Update: ST-EWX didn’t get away last night – now scheduled for 2100Z tonight. No less than 8 Phoenix are heading for unknown locations today – next one out is PHW6007 at 1300Z followed by PHW402 at 1700Z.
I often miss chunks of the humour at the Stiftung because I would rather do almost anything than watch US business-spot TV news. If you wanted to hide something from me, you could do worse than put it next to a TV tuned to CNBC. But I think I experienced something of the culture the good doktor despises so much the other day.
The scene; 3GSM/sorry/MWC keynote session. Dramatis personae: Steve Ballmer, CEO of Microsoft, Olli-Pekka Kallasvuo, ditto of Nokia, Ralph de la Vega, ditto of AT&T Mobility, and moderator Walt Mossberg of the Wall Street Journal. Others present – diverse delegates, press, staff, self.
It was of course dull; you don’t go to the keynotes at tech conferences for content, you go to the actual conference sessions, or for that matter, the cocktail parties. De La Vega’s presentation at least contained actual factual material, Kallasvuo’s was inoffensive and reflected a Finnish disinterest in conference stardom, but Ballmer’s was vacuous to an incredible degree. I was aware of his reputation for histronics, but what I wasn’t prepared for was the degree to which the entire performance was divorced from its content.
He shouted, he stomped around the stage, he gave every impression of passion, but the text was content-free. It was the style of rolling TV news – had the sound been turned off, it would have been possible to synchronise almost any imaginable text with the video. David Hockney once said that in the theatre you don’t put a tree on stage, you put treeness there; this was an exercise in the theatre of Ballmerness.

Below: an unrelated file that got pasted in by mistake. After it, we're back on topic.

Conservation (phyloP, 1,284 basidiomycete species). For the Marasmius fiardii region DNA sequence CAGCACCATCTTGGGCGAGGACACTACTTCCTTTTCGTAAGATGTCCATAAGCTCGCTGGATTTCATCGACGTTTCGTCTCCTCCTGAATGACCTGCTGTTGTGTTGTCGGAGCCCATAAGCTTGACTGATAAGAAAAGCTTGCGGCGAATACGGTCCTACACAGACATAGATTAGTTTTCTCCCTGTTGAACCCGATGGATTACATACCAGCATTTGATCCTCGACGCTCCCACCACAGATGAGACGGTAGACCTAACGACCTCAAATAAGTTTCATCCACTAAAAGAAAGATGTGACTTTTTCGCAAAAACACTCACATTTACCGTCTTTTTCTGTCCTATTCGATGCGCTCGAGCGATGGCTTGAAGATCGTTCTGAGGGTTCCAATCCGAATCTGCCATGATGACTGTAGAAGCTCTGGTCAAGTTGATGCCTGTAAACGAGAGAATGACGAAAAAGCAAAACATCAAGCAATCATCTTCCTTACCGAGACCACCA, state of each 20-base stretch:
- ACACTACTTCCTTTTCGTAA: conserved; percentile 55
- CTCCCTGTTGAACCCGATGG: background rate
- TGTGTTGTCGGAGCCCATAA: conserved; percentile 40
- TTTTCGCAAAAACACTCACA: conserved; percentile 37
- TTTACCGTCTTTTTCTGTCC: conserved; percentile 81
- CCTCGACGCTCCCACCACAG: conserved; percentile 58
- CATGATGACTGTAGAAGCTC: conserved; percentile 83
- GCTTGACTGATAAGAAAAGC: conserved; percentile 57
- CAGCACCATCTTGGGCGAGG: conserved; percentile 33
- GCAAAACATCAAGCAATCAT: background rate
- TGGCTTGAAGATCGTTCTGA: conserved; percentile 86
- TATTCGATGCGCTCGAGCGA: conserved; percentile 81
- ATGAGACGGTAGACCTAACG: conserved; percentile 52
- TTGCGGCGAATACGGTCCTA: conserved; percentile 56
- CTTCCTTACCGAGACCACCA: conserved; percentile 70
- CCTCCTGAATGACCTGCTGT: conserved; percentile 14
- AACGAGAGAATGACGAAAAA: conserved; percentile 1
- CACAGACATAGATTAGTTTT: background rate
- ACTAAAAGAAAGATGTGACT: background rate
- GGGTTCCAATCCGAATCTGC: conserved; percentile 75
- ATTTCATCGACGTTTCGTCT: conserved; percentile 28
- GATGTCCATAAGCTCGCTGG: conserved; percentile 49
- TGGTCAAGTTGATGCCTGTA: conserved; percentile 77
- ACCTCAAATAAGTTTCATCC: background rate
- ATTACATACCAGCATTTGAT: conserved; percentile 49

One reason why I went to the keynote was to witness what happened when Ballmer of all people had to speak on the topic of “openness”; in the event, he avoided the obvious problems here by talking a great deal without saying anything.
He reminded me a little of the only time I ever heard Arthur Scargill speak; he didn’t have anything like Scargill’s style, but he acted in much the same fashion. This is of course the heart of demagogy – it’s all about turning your audience into a crowd, through a display of free-floating emotion. In this case, much of it consisted of a display of empty optimism and emotional stroking – that uniquely American mode, boosterism. We were called on to be optimistic, bullied to be bullish, badgered with progress.
We proceeded to the panel discussion, during which Mossberg encouraged the Great Men to waffle with him at great length about the Apple iPhone, possibly because this was a level of discussion he felt comfortable with. Then, he turned to taking the rise out of the head of Nokia (clearly some minor provincial), apparently having no idea where he was and who the audience were. At one point he used the success of the US automakers as an example; apparently, even if the Europeans had invented the car, blah, blah. Why was Nokia so weak in the US? Kallasvuo replied to this at some length, taking in several major news announcements of the day, some technical issues, questions of design and more.